3
\$\begingroup\$

As I understood, 12-V car system refers to automotive system that runs with a 12-V battery. What are the basic differences between a 12-V and a 24-V (actuators, ECU...) ?

\$\endgroup\$
  • \$\begingroup\$ Basically the difference is 12V more and lower current to reduce wiring costs. \$\endgroup\$ – Sunnyskyguy EE75 Oct 1 '17 at 17:17
  • \$\begingroup\$ That, and 24V systems are scarce as hen's teeth in passenger cars. Large trucks (and maybe buses) use 24V, but I don't know of any common passenger car that does. \$\endgroup\$ – JRE Oct 1 '17 at 17:23
  • \$\begingroup\$ Trucks, some large agricultural stuff, earth moving etc \$\endgroup\$ – Solar Mike Oct 1 '17 at 17:24
  • \$\begingroup\$ In the early/mid naughties there was a lot of talk about automotive moving to, IIRC, 42V for the reason of thinner cables. I remember various IC manufacturers looking at designing and maybe even coming out with higher voltage parts specifically for this purpose. Not sure why it never happened. \$\endgroup\$ – DiBosco Oct 2 '17 at 13:07
8
\$\begingroup\$

24V is used on trucks as the starter needs enough power for the big diesels : approximately 1000A. If that was at 12V then it's double the current which means thicker cables.

The disadvantage was that the bulbs needed longer filaments for 24V and the vibration (road and engine) caused them to fail often, this was helped by supported filament bulbs so that they lasted longer, now LEDs have helped even more.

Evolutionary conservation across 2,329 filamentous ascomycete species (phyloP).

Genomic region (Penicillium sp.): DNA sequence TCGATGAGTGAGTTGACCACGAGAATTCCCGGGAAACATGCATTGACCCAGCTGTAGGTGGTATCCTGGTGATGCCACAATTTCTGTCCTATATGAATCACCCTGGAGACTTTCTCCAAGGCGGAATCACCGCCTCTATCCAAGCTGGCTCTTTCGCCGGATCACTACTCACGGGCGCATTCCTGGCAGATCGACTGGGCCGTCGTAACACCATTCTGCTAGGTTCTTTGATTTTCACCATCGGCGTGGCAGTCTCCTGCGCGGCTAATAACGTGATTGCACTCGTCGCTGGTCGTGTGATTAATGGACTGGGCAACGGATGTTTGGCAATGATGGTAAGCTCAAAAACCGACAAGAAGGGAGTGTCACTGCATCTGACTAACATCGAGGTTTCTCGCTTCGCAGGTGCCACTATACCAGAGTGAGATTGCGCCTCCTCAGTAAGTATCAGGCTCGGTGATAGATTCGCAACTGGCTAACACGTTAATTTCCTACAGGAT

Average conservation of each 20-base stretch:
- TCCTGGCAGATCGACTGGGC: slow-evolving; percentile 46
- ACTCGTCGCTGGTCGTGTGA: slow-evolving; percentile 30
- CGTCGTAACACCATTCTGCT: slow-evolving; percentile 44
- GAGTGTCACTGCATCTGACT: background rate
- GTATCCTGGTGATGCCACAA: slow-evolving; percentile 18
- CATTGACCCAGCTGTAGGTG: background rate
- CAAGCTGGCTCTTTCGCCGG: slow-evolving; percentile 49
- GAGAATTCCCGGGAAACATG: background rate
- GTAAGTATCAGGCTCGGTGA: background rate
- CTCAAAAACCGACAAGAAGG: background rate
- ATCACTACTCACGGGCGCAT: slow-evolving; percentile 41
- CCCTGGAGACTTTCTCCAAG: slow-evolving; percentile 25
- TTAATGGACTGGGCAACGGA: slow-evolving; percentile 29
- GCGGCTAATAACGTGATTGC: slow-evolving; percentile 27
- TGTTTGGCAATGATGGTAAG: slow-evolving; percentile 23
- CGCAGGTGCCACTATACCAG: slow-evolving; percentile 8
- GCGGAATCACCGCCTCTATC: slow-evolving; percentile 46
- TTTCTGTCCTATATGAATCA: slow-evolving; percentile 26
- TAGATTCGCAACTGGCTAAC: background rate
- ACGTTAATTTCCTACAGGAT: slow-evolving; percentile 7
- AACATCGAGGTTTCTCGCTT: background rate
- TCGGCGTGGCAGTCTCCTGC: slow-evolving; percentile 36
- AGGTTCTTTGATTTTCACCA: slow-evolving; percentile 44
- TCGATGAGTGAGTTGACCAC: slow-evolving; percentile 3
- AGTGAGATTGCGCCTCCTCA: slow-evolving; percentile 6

\$\endgroup\$
4
\$\begingroup\$

In the automotive industry every single cent saved could be worth millions to a company because of the large volumes. Higher voltages saves copper by reducing the cable area. But for a small car 12V is usually the standard. Trucks usually use 24V. Working for a company that makes ECUs* we make the main regulator cover the whole range if it's used for both cars and trucks. Sensor inputs/outputs, voltage protection etc, are usually handled by mount options on the PCB.

* Electronic Control Module NOT Engine Control Module

\$\endgroup\$
  • \$\begingroup\$ So basically, can we use the same ECU for both 12 and 24V system ? Is it because of different voltage, ECU parts ( microcontroller, drivers, memory IC ) are different ? \$\endgroup\$ – TonyJ Oct 1 '17 at 18:53
  • \$\begingroup\$ @TonyJ i think Dejvid means those ecu's that are common use not all of them. \$\endgroup\$ – Solar Mike Oct 1 '17 at 18:59
  • \$\begingroup\$ If it's not stated by the manufacturer I wouldn't try 24V on a 12V unit. We might be speaking about different things here. I was writing about Electronic Control Units, not Engine Control Units. Some units can handle both 12V & 24V but definitively not all. If a unit is sold only for 12V it might be more cost effective to not cover 24V. \$\endgroup\$ – Dejvid_no1 Oct 1 '17 at 19:30
  • \$\begingroup\$ Given that any raw car battery voltage with its transients is unfit to feed LSI ICs directly, it would be unusual to find different MCU/memory parts - the power supply parts and indeed the drivers would be more likely different... \$\endgroup\$ – rackandboneman Oct 1 '17 at 22:14
  • \$\begingroup\$ @rackandboneman Exactly. \$\endgroup\$ – Dejvid_no1 Oct 2 '17 at 3:26
0
\$\begingroup\$

No major difference it is only that 12 volts drew double current of 24 volts , means u sing less cable cross section diameter with 24 volts.

\$\endgroup\$

Your Answer

By clicking “Post Your Answer”, you agree to our terms of service, privacy policy and cookie policy

Not the answer you're looking for? Browse other questions tagged or ask your own question.